Entering the final days of the primary campaign and Adams sledgehammers a dining shed

Rounding up the week’s political news.

Former President Donald Trump heaped lavish, sarcastic praise on Carolyn Maloney and Dang Goldman on Truth Social.

Former President Donald Trump heaped lavish, sarcastic praise on Carolyn Maloney and Dang Goldman on Truth Social. Brandon Bell/Getty Images

Many New Yorkers received a well-researched reminder by ProPublica that apartment hunting in the city is akin to entering the innermost circle of hell. The story – which cites racoon invasions, human feces on lobby floors and flooding as just some of an apartment hunter’s foes – outlined how renters can investigate their next apartment like a reporter. The info is especially timely – New York City rents hit an all-time high in June, reaching an average of $3,500 a month. Long lines of people outside a tiny apartment has become an increasingly common sight. And that’s just for securing a home – what about the obstacles that pop up once a lease is signed, including unresponsive landlords, exploitative building owners, faulty power lines and other unsafe living conditions? It’s important to note too that low-income tenants and people with disabilities face far greater challenges in all of this. Still, while sharing these tips won’t fix the housing market, perhaps it can make a difference for some people. Read on for other important takeaways from this past week.

Trump’s vendetta 

In bizarre posts on Truth Social, former President Donald Trump claimed to have endorsed Rep. Carolyn Maloney in the 12th Congressional District and 10th District candidate Dan Goldman – the man who helped impeach him the first time around. The former president heaped lavish, sarcastic praise on both candidates describing Maloney as “kind and wonderful” who will always “support me no matter what I do,” and Goldman as “highly intelligent” and someone who would assist Republicans in defeating “the Radical Left Democrats.” While many in the political world recognized the endorsements as Trump’s attempt to get back at two of his foes, candidates Yuh-Line Niou, Jo Anne Simon, Mondaire Jones pounced. The former president’s endorsement wasn’t the only one that got people talking: The New York Times released its long-awaited congressional endorsements about a week ago, spurring backlash after selecting three white men – Reps. Sean Patrick Maloney and Jerry Nadler, and Goldman. New York City Council Speaker Adrienne Adams endorsed Carlina Rivera in the 10th District.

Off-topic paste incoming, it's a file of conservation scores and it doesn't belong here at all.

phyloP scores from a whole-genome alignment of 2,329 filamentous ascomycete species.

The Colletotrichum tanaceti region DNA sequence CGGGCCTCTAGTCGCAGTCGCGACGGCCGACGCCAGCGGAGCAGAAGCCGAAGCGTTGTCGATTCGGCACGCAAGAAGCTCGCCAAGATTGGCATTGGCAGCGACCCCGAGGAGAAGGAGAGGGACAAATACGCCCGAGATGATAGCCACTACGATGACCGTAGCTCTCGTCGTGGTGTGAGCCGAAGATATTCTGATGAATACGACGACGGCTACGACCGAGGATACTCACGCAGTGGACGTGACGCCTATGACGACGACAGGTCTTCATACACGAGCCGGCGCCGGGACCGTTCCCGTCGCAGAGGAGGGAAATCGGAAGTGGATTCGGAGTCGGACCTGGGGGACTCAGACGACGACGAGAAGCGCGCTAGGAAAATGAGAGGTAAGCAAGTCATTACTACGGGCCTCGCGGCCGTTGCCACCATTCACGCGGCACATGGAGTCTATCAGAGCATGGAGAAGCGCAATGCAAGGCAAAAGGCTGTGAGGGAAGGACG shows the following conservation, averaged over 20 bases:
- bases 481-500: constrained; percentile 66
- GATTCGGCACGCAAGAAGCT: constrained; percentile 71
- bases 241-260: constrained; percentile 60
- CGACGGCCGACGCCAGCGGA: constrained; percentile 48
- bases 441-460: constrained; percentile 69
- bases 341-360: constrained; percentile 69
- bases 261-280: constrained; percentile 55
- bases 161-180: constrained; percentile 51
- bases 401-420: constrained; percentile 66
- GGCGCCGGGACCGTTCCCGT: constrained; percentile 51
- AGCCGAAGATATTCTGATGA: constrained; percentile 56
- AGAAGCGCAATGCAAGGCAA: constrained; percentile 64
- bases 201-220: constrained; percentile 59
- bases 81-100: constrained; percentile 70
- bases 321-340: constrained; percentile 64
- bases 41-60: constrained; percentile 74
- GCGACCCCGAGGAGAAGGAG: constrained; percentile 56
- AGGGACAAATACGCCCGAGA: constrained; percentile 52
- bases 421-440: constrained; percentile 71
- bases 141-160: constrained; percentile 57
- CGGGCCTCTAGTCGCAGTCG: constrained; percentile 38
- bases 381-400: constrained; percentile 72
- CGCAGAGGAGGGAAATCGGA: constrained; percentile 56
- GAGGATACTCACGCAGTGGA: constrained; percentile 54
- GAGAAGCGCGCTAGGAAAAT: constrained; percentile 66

Final campaign days

With the Aug. 23 primary less than a week away, it’s crunch time for candidates in a slew of competitive contests as they make last-ditch efforts to sway voters. Early voting began on Aug. 13, though turnout was low so far. Polling showed Nadler had pulled ahead in the 12th District, with 43% of likely Democratic voters. With 24% support, Maloney could face an uphill battle against her colleague. One of the methods she deployed to try and make up some ground was to send nearly 26,000 letters to constituents, which had some ethics experts questioning whether she crossed a line due to a House rule that prohibits members from sending mass communications within the 60 days before a primary. Meanwhile, Goldman remained the front-runner in the 10th District with strong polling and coveted endorsements. This spurred his opponents to turn up the pressure on him during their final televised debate. Following the release of the Times endorsement, progressive candidates Jones and Niou teamed up at a press conference to express their concern about the threats that the moderate Goldman could impose on the country. And people were also paying attention to a special election in Hudson Valley, where two high-profile candidates are vying to seize the 19th Congressional District swing seat last held by Democrat Antonio Delgado, who gave it up to serve as lieutenant governor. Whoever wins will be in office for only a few months, but the outcome is expected to offer insight into whether Democrats should expect a Republican wave in November.

Adams strikes at outdoor dining

It’s not every day that a mayor puts on a hard hat and drives a sledgehammer into the side of a once-populated structure. Yet in the kind of slightly unusual photo op he seems to relish, New York City Mayor Eric Adams helped knock down an abandoned restaurant shed in Manhattan. He was taking the first swing in a new city initiative to demolish deserted sheds. Outdoor dining has been a COVID-19 pandemic staple over the past two and a half years. The structures – which range from simple, wooden structures that look as if a good gust of wind could blow them down to elaborate establishments decked out in flowers and lights – have helped struggling restaurants remain open and ensure that thousands of employees could keep their jobs. But as cases have decreased and the restaurant industry has recovered, a citywide debate has resumed over the longevity of the outdoor dining program. Like many New Yorkers, Adams has defended outdoor dining and said it should become a permanent part of city life. It’s the “blight and disorder” at some sheds that the mayor was taking a swing at.